On Monday, November 28, I was fortunate enough to be able to attend a student research symposium, “Reporting in the U.S.-Mexico Borderlands,” hosted by UA Special Collections. Dozens of students, faculty, and local community members filed into our large conference room to listen to twelve presentations by students ranging from undergraduate juniors to Ph.D. candidates. All of the students were enrolled in an interdisciplinary class which counts towards Journalism and/or Latin American Studies credit this semester. It was taught by Dr. Celeste González de Bustamante with the assistance of Mike McKisson, a journalism professor.
As the symposium’s title indicates, the presentations focused on each student’s reporting of a current issue of personal interest along the U.S.-Mexico border. The students were required to take at least one trip to the border per week during the semester, and most chose to base their research in Ambos Nogales. A few students did comparative research of the U.S.-Mexico border and the U.S.-Canadian border that provided a unique perspective to the current immigration discourse. All of the presenters spent time researching at UA Special Collections and many also worked directly with our Borderlands Curator, Verónica Reyes-Escudero, throughout the semester. In fact, most of the photographs used in the presentations that were not taken by the students themselves came from our collections.
While it is all too easy to become caught up in the fiery rhetoric surrounding immigration and our southern border, this symposium should be lauded for taking a step back and painting a more complete picture of life on the border. Students searched for stories that are often underreported in the national and even local news—stories of lifelong street vendors in Ambos Nogales, housing rights in Sonora, and bison reintroduction in the Blackfeet Nation.
I’m grateful that the U of A has students who are willing and able to do such tough, on-the-ground reporting. I’m also thankful that I can work at a place like Special Collections that encourages and enriches these stories.
Today, I got to work on a last minute project at Special Collections. My supervisor, Veronica Reyes-Escudero, is out of the office today, so she asked me to scan some photos that someone requested to promote Special Collections on a Tucson tourism website. The object was to find some visually rich photos that invoke visions of Tucson so that visitors would be excited enough to come see and use the archives. I was excited to get another chance to peruse the photos in our Arizona Southwest Border Region Photo Collection, but I wasn’t exactly sure what to look for. I asked some coworkers to name some things that are iconic in Tucson, and they all said to look for saguaros or cacti.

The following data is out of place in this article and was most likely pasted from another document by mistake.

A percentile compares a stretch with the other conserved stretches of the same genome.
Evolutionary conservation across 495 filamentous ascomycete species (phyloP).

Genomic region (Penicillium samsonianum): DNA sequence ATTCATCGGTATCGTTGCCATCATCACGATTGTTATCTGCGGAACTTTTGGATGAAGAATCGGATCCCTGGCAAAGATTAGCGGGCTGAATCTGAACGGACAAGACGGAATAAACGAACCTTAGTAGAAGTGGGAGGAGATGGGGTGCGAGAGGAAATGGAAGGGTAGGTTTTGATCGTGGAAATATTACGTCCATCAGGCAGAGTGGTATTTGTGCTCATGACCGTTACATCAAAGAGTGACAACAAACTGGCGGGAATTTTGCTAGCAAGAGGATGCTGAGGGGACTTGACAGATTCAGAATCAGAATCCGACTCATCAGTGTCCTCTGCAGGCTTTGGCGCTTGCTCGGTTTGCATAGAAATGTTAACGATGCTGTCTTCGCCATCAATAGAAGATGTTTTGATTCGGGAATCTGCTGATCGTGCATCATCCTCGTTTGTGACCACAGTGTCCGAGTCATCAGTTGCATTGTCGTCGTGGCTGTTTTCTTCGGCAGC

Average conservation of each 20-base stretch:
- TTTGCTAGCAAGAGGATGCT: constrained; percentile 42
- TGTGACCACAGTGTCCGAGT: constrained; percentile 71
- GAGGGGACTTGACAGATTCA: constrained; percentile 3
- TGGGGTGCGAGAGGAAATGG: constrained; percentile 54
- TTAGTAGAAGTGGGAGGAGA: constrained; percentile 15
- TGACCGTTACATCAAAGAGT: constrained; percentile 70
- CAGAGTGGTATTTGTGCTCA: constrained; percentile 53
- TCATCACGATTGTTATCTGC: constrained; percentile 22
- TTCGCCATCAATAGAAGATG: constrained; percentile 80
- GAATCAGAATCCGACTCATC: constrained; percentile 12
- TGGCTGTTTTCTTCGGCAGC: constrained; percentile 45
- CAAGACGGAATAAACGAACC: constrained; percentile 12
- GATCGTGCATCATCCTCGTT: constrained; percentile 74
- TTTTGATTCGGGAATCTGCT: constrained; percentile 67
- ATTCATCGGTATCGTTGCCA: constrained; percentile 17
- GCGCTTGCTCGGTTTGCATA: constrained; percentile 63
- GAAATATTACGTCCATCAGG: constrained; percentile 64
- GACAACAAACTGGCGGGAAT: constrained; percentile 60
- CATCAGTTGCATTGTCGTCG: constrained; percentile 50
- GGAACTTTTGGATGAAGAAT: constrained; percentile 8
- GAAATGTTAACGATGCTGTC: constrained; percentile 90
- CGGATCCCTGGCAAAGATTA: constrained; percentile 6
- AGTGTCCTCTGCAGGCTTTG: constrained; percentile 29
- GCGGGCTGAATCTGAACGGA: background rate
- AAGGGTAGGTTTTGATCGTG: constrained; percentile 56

As I looked through the filing cabinets full of photos that document life here in the Southwest region, I couldn’t help but think about my other project here at work, searching for photos and researching information for an exhibit that focuses on the juxtaposition of myth and reality in the border region in Arizona. While working on the exhibit project, I have learned that the dominant narrative about the border overlooks much of the complexity of real daily life. What is the dominant narrative of Tucson? So far, much of what people think of when they imagine Tucson is harsh desert, cowboys and cactus, but we know there is much more to it. Adding unique images to tourism websites could help complicate the stereotypes about this town and bring tourism for new reasons like our bustling food scene, for example.